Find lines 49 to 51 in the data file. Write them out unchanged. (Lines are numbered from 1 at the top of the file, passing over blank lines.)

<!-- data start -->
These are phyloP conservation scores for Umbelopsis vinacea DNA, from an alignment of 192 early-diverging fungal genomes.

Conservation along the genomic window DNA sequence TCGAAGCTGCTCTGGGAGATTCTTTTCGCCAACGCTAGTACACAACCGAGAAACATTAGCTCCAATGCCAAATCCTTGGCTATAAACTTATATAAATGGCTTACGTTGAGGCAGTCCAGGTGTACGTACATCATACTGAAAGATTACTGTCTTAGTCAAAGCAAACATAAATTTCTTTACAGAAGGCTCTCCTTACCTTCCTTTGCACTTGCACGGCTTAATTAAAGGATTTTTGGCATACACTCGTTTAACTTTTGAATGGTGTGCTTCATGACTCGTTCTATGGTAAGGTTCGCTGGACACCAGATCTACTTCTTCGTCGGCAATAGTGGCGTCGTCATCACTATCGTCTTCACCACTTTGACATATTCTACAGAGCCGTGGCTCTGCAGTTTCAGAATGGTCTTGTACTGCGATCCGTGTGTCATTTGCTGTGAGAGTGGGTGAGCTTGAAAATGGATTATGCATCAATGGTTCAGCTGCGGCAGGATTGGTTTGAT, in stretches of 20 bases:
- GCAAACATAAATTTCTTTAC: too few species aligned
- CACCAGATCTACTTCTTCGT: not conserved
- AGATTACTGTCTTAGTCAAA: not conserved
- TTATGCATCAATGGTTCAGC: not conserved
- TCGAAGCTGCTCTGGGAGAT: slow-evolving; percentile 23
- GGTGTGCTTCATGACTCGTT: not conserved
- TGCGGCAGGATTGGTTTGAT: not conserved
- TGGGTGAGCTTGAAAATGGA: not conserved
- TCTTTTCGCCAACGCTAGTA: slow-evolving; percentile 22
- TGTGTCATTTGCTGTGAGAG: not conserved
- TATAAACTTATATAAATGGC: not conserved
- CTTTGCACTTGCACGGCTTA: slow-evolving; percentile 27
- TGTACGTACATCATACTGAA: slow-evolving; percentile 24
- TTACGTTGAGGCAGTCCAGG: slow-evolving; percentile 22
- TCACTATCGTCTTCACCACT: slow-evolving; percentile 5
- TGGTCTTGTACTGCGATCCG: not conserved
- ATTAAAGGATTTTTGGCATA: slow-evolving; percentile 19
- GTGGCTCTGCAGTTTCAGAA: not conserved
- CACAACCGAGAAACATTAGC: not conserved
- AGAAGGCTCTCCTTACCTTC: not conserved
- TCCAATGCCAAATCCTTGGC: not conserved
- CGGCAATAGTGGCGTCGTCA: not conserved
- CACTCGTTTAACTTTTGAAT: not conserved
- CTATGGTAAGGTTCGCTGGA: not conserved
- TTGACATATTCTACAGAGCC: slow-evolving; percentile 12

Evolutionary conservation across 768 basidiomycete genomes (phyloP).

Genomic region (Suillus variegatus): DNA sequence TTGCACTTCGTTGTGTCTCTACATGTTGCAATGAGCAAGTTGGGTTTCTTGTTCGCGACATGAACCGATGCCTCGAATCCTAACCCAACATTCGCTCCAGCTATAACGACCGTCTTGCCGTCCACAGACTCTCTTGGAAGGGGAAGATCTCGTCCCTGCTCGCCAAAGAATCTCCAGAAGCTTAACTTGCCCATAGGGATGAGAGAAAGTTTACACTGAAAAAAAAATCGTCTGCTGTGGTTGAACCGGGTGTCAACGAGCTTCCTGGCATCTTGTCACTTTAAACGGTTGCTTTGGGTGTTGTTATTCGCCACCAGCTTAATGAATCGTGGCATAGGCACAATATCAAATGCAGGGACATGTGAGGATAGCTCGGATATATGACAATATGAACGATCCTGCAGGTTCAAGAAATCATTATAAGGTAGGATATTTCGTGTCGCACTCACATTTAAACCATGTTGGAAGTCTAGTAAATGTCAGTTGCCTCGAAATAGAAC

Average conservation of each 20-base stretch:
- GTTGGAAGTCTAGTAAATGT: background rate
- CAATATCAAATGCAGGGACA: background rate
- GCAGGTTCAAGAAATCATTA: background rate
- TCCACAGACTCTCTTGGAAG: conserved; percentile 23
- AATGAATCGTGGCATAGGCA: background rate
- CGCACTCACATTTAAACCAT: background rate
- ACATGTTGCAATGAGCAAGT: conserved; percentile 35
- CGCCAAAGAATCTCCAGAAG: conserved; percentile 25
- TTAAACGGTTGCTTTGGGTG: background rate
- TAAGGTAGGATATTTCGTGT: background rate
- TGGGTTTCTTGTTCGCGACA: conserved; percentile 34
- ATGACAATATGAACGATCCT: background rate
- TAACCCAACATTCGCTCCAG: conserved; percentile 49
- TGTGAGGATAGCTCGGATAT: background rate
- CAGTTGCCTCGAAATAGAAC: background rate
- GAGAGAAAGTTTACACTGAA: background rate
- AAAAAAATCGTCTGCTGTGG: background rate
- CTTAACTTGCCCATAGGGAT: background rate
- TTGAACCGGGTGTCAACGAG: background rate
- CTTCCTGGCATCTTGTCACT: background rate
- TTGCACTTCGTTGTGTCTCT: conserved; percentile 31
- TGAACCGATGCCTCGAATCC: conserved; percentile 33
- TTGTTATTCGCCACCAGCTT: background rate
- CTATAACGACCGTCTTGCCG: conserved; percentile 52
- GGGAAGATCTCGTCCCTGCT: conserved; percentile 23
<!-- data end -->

- TTGAACCGGGTGTCAACGAG: background rate
- CTTCCTGGCATCTTGTCACT: background rate
- TTGCACTTCGTTGTGTCTCT: conserved; percentile 31